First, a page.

As “First Take” co-mouthpiece Stephen A. Smith continues his attempts to clarify/retract comments from last week regarding the ways female assault victims might “provoke” such attacks, the Washington Post’s Sally Jenkins has had about enough, observing, “some guys can sound so dumb you’d think they had a chair broken over their head, but the first element of provocation a woman should avoid is calling them on it, whether it’s an NFL official justifying a two-game penalty for a running-back going all Flintstone on his wife, or an ESPN announcer who holds your cable subscription hostage while he tries to string two sentences together.”
The NFL seems to feel the same way as Stephen A. Smith, who said in 2012 when Chad Johnson got caught head-butting his wife, “There are plenty of instances where provocation comes into consideration, instigation comes into consideration, and I will be on the record right here on national television and say that I am sick and tired of men constantly being vilified.” Or as he tweeted when Floyd Mayweather was charged with domestic violence, “Let’s not discount the women out there who want someone like Mayweather strictly for the cash. Men ain’t wrong always.”
What you’re supposed to do for these Lords of the Loco is just put on pink rabbit ears and play nightclub hostess. Also, learn how to escape from a car trunk. Every woman should know how to get out of a car trunk, and if you don’t, it’s your own fault.
What Smith’s apology demonstrates is that half the time he doesn’t understand what he said any more than we do.
Other than Dino Costa, that is. NY Post sports media critic Phil Mushnick has already demonstrated he’s willing to take an unpopular stance when it comes to embattled Clippers owner Donald Sterling (above, right). Actually, he’s demonstrated as much multiple times.
On Sunday, Phil took exception to claims of Sterling suffering from dementia (a suggestion first floated by, uh, Phil Mushnick) having been “dismissed quickly and harshly as both a lousy excuse and an inadmissible defense.”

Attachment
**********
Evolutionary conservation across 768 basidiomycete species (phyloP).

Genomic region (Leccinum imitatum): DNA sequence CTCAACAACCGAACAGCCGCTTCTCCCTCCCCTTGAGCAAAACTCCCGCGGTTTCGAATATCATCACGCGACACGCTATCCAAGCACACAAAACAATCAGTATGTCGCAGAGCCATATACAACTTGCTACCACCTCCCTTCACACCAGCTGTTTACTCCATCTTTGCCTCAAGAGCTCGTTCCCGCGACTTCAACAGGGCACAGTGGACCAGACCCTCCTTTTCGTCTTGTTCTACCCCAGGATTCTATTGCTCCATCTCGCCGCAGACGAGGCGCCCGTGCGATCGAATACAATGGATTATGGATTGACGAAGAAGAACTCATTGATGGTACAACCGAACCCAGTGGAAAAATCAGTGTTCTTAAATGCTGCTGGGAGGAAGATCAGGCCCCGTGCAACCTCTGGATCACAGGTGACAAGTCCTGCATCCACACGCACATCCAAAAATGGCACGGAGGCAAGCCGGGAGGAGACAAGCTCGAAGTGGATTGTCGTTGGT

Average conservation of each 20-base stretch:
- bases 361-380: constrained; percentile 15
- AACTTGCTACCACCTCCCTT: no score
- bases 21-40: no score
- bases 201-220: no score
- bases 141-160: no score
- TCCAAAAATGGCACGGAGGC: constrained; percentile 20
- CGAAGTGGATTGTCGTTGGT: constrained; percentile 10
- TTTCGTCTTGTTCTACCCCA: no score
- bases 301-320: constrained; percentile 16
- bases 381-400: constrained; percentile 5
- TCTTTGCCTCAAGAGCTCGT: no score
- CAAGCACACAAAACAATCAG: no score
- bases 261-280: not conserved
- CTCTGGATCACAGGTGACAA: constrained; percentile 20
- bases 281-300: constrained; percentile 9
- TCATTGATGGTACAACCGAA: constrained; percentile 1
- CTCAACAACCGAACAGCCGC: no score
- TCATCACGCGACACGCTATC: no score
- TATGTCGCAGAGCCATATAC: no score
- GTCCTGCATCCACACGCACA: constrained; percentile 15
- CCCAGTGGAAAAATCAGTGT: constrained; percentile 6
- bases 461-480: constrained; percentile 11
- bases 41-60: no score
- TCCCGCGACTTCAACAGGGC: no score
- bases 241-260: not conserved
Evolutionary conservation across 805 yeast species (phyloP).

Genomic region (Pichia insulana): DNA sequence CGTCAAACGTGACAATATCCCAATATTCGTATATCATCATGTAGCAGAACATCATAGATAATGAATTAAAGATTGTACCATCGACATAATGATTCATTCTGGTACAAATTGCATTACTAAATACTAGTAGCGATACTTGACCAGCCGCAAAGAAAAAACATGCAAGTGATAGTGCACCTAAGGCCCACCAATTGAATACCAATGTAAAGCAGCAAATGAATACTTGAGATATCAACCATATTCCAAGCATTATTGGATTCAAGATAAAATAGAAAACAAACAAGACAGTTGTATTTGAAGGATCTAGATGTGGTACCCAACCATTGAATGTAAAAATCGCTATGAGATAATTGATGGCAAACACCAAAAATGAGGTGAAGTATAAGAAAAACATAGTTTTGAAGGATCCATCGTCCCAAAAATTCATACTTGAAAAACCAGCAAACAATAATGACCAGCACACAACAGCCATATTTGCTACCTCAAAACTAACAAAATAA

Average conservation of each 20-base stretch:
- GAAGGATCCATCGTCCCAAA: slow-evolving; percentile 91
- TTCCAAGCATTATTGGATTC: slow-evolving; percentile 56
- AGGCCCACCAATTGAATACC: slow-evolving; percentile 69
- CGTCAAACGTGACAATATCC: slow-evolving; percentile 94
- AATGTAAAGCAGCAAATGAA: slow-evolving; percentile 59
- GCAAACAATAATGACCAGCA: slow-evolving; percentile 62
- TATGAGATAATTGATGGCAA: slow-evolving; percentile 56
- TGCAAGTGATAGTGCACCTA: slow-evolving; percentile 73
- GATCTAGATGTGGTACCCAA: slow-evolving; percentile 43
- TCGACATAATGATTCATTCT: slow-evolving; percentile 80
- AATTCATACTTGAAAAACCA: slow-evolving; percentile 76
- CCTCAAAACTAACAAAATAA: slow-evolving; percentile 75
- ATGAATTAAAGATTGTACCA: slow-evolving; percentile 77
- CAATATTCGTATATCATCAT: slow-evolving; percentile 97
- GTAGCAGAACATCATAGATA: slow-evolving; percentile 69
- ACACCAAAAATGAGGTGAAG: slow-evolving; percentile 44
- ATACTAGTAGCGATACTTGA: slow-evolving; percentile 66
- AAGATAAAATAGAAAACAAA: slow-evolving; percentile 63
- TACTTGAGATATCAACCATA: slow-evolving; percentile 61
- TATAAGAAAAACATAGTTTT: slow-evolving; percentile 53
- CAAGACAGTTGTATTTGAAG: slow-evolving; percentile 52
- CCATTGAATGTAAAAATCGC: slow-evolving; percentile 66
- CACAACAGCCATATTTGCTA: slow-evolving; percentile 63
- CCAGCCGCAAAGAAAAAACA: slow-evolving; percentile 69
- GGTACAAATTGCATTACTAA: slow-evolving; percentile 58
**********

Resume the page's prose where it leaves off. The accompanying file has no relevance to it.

His bigoted conversation was spoken into the ear of his 30-year-old “girlfriend” — a glamorous, dubious character who changed her name from Maria Vanessa Perez to V. Stiviano. She enjoyed taking walks with Sterling, particularly into expensive shops where he would buy her “things.”
Although, while merrily appearing on national TV shows, she expressed her great fondness for Sterling, she was eager to destroy him by covertly recording that private chat, then passing along the ruinous recording until it reached the scandal-thirsty TV show “TMZ.”
That Sterling confused his relationship with this young woman with — good grief! — romance, tells a tale of a delusional old man, if not one afflicted, at 80, by dementia. But given the issue was immediately branded “racial,” there was nothing else to consider.
Doc Rivers, the Clippers’ coach, last week said he won’t coach the team if Sterling, via legal action, retains ownership of the team. How noble.
But would Rivers, any of his players, or any public figure spotlessly survive having his or her private conversations with intimates released to the public?
And why, if Sterling’s a full-blooded racist, would he own an NBA team, let alone hire a black coach? Why a Hispanic girlfriend — real or imagined?
Interesting question. I mean, if someone was a full-blooded racist, why would they own a plantation? Or more to the point, why would a non-racist have to pay nearly $3 million dollars to settle a housing discrimination suit? Why would a non-racist so gleefully show off his naked employees, inviting onlookers to gaze at “those beautiful black bodies”?
Still, Mushnick has a point with the girlfriend question. Sterling’s got a strong track record as the last of the true romantics.